This site is not optimized for Internet Explorer 8 (or older).
Please upgrade to a newer version of Internet Explorer or use an alternate browser such as Chrome or Firefox.
Renal Autotransplantation for Nutcracker Syndrome
Orlov O, Drucker C, Phelan M, Schweitzer E, Nagarsheth K. Renal Autotransplantation for Nutcracker Syndrome. May 2022. doi:10.25373/ctsnet.19944365
This is the case of thirty-four-year-old woman who presented with a long-term history of left flank pain, groin pain, and proteinuria. She underwent a venography, angiography, and CT scan. The cause of her symptoms was identified as nutcracker syndrome (left renal vein entrapment).
The abdomen was entered via the laparoscopic approach. The dissection began by reflecting the left colon medially by excising the white line of Toldt. Colorenal attachments were then taken down, and the posterior peritoneum overlying the kidney's poles was opened. The adrenal gland was dissected off the renal hilum and upper pole. Then the lateral attachments were taken down. The gonadal vessels were identified at the lower poles. The cone of Gerota’s fascia was then elevated to include the ureter, which was then dropped, and the fascia was divided. The gonadal vessels were then separated, clipped, and divided. The ureter was divided at the level of the iliac vessels. The extraction incision was created in the infraumbilical area in the midline. The kidney was elevated. The renal artery, vein, and ureter were then divided. The kidney was extracted and brought to the back table.
The kidney was flushed with cold preservation solution and prepared in an iced preservation solution on the back table.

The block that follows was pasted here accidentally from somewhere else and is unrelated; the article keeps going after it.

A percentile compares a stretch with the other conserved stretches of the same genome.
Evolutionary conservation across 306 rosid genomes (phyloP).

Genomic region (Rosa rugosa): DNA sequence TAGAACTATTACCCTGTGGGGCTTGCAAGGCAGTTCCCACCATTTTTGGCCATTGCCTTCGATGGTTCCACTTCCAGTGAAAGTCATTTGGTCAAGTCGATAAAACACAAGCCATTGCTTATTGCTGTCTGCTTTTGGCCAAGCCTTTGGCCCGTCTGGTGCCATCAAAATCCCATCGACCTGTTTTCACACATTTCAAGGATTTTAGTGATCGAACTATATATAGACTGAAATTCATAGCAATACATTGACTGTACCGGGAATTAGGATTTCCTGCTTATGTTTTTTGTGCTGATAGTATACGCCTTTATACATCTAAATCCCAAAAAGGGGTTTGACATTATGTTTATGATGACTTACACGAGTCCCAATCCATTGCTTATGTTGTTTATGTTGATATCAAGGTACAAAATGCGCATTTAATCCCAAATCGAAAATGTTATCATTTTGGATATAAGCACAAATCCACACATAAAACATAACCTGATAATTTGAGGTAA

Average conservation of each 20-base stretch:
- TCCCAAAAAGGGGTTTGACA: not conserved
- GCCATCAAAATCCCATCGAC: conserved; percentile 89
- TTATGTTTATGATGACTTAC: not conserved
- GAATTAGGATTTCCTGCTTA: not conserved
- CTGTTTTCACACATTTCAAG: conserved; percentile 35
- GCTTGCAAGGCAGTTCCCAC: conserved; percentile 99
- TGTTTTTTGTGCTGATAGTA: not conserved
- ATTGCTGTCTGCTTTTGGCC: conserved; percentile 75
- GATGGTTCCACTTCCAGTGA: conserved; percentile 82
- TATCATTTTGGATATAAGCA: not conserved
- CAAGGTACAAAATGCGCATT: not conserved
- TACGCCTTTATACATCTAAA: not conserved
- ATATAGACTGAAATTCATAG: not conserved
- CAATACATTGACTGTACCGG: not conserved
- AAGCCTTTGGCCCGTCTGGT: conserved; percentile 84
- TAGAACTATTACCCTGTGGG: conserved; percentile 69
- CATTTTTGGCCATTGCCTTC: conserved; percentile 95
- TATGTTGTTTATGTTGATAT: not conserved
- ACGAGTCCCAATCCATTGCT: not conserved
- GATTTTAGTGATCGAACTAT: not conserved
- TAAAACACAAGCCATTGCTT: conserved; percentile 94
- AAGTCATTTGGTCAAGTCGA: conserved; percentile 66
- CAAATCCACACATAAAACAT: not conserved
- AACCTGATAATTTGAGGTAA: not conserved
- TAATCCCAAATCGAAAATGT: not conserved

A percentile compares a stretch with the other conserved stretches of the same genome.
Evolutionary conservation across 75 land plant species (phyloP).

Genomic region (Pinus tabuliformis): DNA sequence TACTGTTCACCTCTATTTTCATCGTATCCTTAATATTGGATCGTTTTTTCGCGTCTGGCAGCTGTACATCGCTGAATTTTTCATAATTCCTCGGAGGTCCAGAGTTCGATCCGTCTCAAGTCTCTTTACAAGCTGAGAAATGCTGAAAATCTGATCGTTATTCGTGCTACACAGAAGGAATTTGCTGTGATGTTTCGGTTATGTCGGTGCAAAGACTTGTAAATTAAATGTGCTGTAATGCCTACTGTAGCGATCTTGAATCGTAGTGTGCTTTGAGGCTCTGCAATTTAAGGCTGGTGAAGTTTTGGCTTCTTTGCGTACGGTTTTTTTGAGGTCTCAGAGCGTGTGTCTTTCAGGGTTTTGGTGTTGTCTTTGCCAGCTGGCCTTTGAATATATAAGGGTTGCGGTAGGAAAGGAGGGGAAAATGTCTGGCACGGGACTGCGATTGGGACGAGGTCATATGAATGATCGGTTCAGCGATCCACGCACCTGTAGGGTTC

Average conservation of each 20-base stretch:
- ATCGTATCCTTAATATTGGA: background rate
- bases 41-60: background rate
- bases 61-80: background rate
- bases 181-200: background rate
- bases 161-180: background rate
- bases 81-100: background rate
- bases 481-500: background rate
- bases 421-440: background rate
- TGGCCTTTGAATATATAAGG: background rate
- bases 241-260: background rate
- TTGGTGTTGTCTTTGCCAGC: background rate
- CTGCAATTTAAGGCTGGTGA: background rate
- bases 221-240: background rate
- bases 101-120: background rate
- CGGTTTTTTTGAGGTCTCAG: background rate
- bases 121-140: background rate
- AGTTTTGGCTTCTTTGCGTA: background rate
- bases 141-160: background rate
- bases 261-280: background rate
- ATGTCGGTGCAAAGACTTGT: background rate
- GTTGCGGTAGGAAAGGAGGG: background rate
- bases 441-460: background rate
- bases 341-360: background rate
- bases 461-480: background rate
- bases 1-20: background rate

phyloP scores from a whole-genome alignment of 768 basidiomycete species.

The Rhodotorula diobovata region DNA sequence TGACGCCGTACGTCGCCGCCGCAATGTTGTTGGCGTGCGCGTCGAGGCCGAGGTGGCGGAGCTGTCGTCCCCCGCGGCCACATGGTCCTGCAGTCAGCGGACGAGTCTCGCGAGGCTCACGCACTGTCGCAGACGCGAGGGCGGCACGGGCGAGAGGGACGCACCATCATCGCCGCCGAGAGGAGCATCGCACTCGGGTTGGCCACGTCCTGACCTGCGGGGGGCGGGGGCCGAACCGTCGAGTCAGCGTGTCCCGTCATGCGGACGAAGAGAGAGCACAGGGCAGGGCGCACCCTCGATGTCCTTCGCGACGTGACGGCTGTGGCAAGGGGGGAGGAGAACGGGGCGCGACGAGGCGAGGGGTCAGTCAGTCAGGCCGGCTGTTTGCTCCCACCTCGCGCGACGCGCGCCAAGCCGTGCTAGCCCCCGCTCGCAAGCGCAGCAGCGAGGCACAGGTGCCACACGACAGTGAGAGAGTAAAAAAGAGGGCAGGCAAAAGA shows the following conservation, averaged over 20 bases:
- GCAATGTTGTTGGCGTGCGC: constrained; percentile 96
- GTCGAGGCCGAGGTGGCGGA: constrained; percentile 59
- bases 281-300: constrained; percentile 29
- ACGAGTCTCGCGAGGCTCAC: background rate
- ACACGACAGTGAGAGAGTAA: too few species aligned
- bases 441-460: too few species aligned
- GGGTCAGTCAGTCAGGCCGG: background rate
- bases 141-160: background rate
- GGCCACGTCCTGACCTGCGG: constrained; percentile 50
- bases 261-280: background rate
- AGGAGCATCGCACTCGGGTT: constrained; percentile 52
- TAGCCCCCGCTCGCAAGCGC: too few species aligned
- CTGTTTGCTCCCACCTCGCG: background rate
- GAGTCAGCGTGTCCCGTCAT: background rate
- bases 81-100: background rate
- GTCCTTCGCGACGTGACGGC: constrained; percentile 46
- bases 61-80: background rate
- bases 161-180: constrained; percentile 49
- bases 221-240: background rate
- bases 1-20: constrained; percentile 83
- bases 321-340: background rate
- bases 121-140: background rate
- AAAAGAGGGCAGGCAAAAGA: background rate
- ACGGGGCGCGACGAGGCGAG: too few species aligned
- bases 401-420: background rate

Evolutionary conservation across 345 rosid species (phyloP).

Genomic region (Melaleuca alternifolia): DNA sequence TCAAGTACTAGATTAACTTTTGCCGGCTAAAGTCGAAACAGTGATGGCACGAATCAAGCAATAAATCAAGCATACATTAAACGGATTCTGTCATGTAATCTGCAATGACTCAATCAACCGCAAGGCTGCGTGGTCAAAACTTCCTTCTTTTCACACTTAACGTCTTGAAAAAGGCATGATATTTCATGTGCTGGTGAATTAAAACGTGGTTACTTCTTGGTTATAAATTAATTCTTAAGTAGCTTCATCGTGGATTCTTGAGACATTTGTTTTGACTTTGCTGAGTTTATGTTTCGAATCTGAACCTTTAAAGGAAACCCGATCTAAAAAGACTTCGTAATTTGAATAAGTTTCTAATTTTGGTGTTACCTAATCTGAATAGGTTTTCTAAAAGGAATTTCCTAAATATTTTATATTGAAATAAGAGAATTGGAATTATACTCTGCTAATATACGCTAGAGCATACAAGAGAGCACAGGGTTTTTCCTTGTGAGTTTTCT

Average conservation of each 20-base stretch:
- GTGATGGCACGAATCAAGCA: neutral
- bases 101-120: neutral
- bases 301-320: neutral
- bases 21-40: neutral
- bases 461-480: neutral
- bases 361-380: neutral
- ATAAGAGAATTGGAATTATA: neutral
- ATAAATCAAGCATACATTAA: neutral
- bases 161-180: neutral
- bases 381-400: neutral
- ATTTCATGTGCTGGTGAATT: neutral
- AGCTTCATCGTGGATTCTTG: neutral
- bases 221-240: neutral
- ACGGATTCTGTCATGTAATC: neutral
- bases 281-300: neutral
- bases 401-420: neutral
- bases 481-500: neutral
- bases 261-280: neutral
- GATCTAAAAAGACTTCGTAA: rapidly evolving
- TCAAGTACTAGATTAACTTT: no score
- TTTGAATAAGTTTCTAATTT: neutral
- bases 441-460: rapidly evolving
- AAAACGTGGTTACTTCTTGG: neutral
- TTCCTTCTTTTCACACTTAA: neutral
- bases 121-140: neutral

The patient was repositioned to supine. A curvilinear incision was made in the right lower quadrant, and the standard exposure of the external iliac artery and vein was performed. The kidney autotransplant was carried out by suturing the renal vein end-to-side to the external iliac vein. The two renal arteries were similarly sutured separately to the external iliac artery. The ureter was reimplanted to the bladder. The kidney was immediately well perfused, and the urine output was appropriate.
At the three month follow-up, the patient was doing well and free of her nutcracker pain.
- Neglén, Peter, Tara L. Thrasher, and Seshadri Raju. "Venous outflow obstruction: an underestimated contributor to chronic venous disease." Journal of vascular surgery 38, no. 5 (2003): 879-885.Harvard
- Ruel, Jennifer. "May-Thurner Syndrome: An often-missed cause of chronic pelvic pain." Journal of the American Association of Nurse Practitioners 31, no. 7 (2019): 388-390.
- Salehipour, Mehdi, Alireza Rasekhi, Mehdi Shirazi, Abdolreza Haghpanah, Shahrokh Jahanbini, and Seyed Ali Eslahi. "The role of renal autotransplantation in treatment of nutcracker syndrome." Saudi Journal of Kidney Diseases and Transplantation 21, no. 2 (2010): 237.
- Xu, Danfeng, Yushan Liu, Yi Gao, Lei Zhang, Junkai Wang, Jiangping Che, and Youhua Zhu. "Management of renal nutcracker syndrome by retroperitoneal laparoscopic nephrectomy with ex vivo autograft repair and autotransplantation: a case report and review of the literature." Journal of Medical Case Reports 3, no. 1 (2009): 1-6.
The information and views presented on CTSNet.org represent the views of the authors and contributors of the material and not of CTSNet. Please review our full disclaimer page here.